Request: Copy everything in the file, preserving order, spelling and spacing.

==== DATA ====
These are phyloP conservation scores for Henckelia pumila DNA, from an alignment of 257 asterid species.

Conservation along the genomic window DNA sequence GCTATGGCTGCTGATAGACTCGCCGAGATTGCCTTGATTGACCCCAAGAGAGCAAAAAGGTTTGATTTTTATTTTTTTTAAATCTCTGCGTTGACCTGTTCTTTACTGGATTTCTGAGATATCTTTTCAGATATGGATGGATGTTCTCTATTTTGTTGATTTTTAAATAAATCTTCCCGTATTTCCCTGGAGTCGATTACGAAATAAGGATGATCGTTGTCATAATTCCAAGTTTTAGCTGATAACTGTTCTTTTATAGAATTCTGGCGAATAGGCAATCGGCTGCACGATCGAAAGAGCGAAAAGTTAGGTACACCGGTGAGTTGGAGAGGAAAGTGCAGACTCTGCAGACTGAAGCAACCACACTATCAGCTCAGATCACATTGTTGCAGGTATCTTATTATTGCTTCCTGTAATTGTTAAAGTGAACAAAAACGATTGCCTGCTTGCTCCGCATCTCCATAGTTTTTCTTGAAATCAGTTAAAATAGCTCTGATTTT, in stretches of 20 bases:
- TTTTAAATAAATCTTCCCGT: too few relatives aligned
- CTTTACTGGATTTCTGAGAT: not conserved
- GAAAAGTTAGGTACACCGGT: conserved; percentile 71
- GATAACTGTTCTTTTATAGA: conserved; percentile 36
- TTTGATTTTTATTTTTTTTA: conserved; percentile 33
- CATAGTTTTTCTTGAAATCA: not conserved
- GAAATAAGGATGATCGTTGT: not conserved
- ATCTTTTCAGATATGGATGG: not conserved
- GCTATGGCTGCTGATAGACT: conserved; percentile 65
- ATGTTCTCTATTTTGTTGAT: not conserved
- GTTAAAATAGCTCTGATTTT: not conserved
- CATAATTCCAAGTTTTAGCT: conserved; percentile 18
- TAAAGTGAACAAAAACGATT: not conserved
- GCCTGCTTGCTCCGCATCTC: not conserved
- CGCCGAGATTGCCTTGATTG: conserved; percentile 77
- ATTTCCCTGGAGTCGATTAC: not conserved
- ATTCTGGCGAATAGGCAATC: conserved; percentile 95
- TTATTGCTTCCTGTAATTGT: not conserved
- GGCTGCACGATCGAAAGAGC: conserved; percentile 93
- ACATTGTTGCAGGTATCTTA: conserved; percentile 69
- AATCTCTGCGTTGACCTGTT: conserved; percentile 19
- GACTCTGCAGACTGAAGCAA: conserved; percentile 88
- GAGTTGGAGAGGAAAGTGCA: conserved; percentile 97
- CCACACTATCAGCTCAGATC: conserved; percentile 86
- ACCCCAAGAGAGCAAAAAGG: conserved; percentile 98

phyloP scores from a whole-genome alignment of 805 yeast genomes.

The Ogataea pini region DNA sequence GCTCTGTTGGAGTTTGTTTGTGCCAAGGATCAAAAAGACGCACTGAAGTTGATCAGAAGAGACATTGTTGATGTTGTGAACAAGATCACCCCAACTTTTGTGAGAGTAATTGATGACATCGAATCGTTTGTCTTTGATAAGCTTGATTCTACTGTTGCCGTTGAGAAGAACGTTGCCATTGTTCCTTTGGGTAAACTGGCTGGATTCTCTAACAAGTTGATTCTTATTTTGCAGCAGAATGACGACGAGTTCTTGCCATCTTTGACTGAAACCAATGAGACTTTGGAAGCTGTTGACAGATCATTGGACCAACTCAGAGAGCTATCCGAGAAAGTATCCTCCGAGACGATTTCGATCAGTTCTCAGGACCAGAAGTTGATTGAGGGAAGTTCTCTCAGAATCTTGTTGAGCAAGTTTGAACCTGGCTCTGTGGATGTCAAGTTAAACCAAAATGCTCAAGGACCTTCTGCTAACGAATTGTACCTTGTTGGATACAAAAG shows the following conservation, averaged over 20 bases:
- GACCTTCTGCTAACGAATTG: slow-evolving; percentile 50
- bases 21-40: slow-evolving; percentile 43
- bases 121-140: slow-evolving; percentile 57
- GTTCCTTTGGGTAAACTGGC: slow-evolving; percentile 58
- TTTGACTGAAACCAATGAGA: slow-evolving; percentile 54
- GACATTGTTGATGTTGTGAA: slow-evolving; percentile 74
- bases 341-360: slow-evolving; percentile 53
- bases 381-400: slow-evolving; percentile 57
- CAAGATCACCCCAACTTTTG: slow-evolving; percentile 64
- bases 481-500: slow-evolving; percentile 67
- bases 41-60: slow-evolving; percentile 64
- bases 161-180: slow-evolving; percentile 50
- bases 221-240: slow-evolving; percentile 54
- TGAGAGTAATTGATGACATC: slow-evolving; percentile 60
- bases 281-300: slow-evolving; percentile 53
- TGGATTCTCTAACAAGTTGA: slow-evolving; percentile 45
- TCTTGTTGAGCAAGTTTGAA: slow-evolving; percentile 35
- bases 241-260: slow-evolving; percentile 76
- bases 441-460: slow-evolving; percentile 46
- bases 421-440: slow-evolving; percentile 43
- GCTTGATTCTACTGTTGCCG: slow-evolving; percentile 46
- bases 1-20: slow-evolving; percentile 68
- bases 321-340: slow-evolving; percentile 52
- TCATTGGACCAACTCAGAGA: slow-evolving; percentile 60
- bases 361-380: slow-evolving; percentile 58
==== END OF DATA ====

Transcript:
These are phyloP conservation scores for Henckelia pumila DNA, from an alignment of 257 asterid species.

Conservation along the genomic window DNA sequence GCTATGGCTGCTGATAGACTCGCCGAGATTGCCTTGATTGACCCCAAGAGAGCAAAAAGGTTTGATTTTTATTTTTTTTAAATCTCTGCGTTGACCTGTTCTTTACTGGATTTCTGAGATATCTTTTCAGATATGGATGGATGTTCTCTATTTTGTTGATTTTTAAATAAATCTTCCCGTATTTCCCTGGAGTCGATTACGAAATAAGGATGATCGTTGTCATAATTCCAAGTTTTAGCTGATAACTGTTCTTTTATAGAATTCTGGCGAATAGGCAATCGGCTGCACGATCGAAAGAGCGAAAAGTTAGGTACACCGGTGAGTTGGAGAGGAAAGTGCAGACTCTGCAGACTGAAGCAACCACACTATCAGCTCAGATCACATTGTTGCAGGTATCTTATTATTGCTTCCTGTAATTGTTAAAGTGAACAAAAACGATTGCCTGCTTGCTCCGCATCTCCATAGTTTTTCTTGAAATCAGTTAAAATAGCTCTGATTTT, in stretches of 20 bases:
- TTTTAAATAAATCTTCCCGT: too few relatives aligned
- CTTTACTGGATTTCTGAGAT: not conserved
- GAAAAGTTAGGTACACCGGT: conserved; percentile 71
- GATAACTGTTCTTTTATAGA: conserved; percentile 36
- TTTGATTTTTATTTTTTTTA: conserved; percentile 33
- CATAGTTTTTCTTGAAATCA: not conserved
- GAAATAAGGATGATCGTTGT: not conserved
- ATCTTTTCAGATATGGATGG: not conserved
- GCTATGGCTGCTGATAGACT: conserved; percentile 65
- ATGTTCTCTATTTTGTTGAT: not conserved
- GTTAAAATAGCTCTGATTTT: not conserved
- CATAATTCCAAGTTTTAGCT: conserved; percentile 18
- TAAAGTGAACAAAAACGATT: not conserved
- GCCTGCTTGCTCCGCATCTC: not conserved
- CGCCGAGATTGCCTTGATTG: conserved; percentile 77
- ATTTCCCTGGAGTCGATTAC: not conserved
- ATTCTGGCGAATAGGCAATC: conserved; percentile 95
- TTATTGCTTCCTGTAATTGT: not conserved
- GGCTGCACGATCGAAAGAGC: conserved; percentile 93
- ACATTGTTGCAGGTATCTTA: conserved; percentile 69
- AATCTCTGCGTTGACCTGTT: conserved; percentile 19
- GACTCTGCAGACTGAAGCAA: conserved; percentile 88
- GAGTTGGAGAGGAAAGTGCA: conserved; percentile 97
- CCACACTATCAGCTCAGATC: conserved; percentile 86
- ACCCCAAGAGAGCAAAAAGG: conserved; percentile 98

phyloP scores from a whole-genome alignment of 805 yeast genomes.

The Ogataea pini region DNA sequence GCTCTGTTGGAGTTTGTTTGTGCCAAGGATCAAAAAGACGCACTGAAGTTGATCAGAAGAGACATTGTTGATGTTGTGAACAAGATCACCCCAACTTTTGTGAGAGTAATTGATGACATCGAATCGTTTGTCTTTGATAAGCTTGATTCTACTGTTGCCGTTGAGAAGAACGTTGCCATTGTTCCTTTGGGTAAACTGGCTGGATTCTCTAACAAGTTGATTCTTATTTTGCAGCAGAATGACGACGAGTTCTTGCCATCTTTGACTGAAACCAATGAGACTTTGGAAGCTGTTGACAGATCATTGGACCAACTCAGAGAGCTATCCGAGAAAGTATCCTCCGAGACGATTTCGATCAGTTCTCAGGACCAGAAGTTGATTGAGGGAAGTTCTCTCAGAATCTTGTTGAGCAAGTTTGAACCTGGCTCTGTGGATGTCAAGTTAAACCAAAATGCTCAAGGACCTTCTGCTAACGAATTGTACCTTGTTGGATACAAAAG shows the following conservation, averaged over 20 bases:
- GACCTTCTGCTAACGAATTG: slow-evolving; percentile 50
- bases 21-40: slow-evolving; percentile 43
- bases 121-140: slow-evolving; percentile 57
- GTTCCTTTGGGTAAACTGGC: slow-evolving; percentile 58
- TTTGACTGAAACCAATGAGA: slow-evolving; percentile 54
- GACATTGTTGATGTTGTGAA: slow-evolving; percentile 74
- bases 341-360: slow-evolving; percentile 53
- bases 381-400: slow-evolving; percentile 57
- CAAGATCACCCCAACTTTTG: slow-evolving; percentile 64
- bases 481-500: slow-evolving; percentile 67
- bases 41-60: slow-evolving; percentile 64
- bases 161-180: slow-evolving; percentile 50
- bases 221-240: slow-evolving; percentile 54
- TGAGAGTAATTGATGACATC: slow-evolving; percentile 60
- bases 281-300: slow-evolving; percentile 53
- TGGATTCTCTAACAAGTTGA: slow-evolving; percentile 45
- TCTTGTTGAGCAAGTTTGAA: slow-evolving; percentile 35
- bases 241-260: slow-evolving; percentile 76
- bases 441-460: slow-evolving; percentile 46
- bases 421-440: slow-evolving; percentile 43
- GCTTGATTCTACTGTTGCCG: slow-evolving; percentile 46
- bases 1-20: slow-evolving; percentile 68
- bases 321-340: slow-evolving; percentile 52
- TCATTGGACCAACTCAGAGA: slow-evolving; percentile 60
- bases 361-380: slow-evolving; percentile 58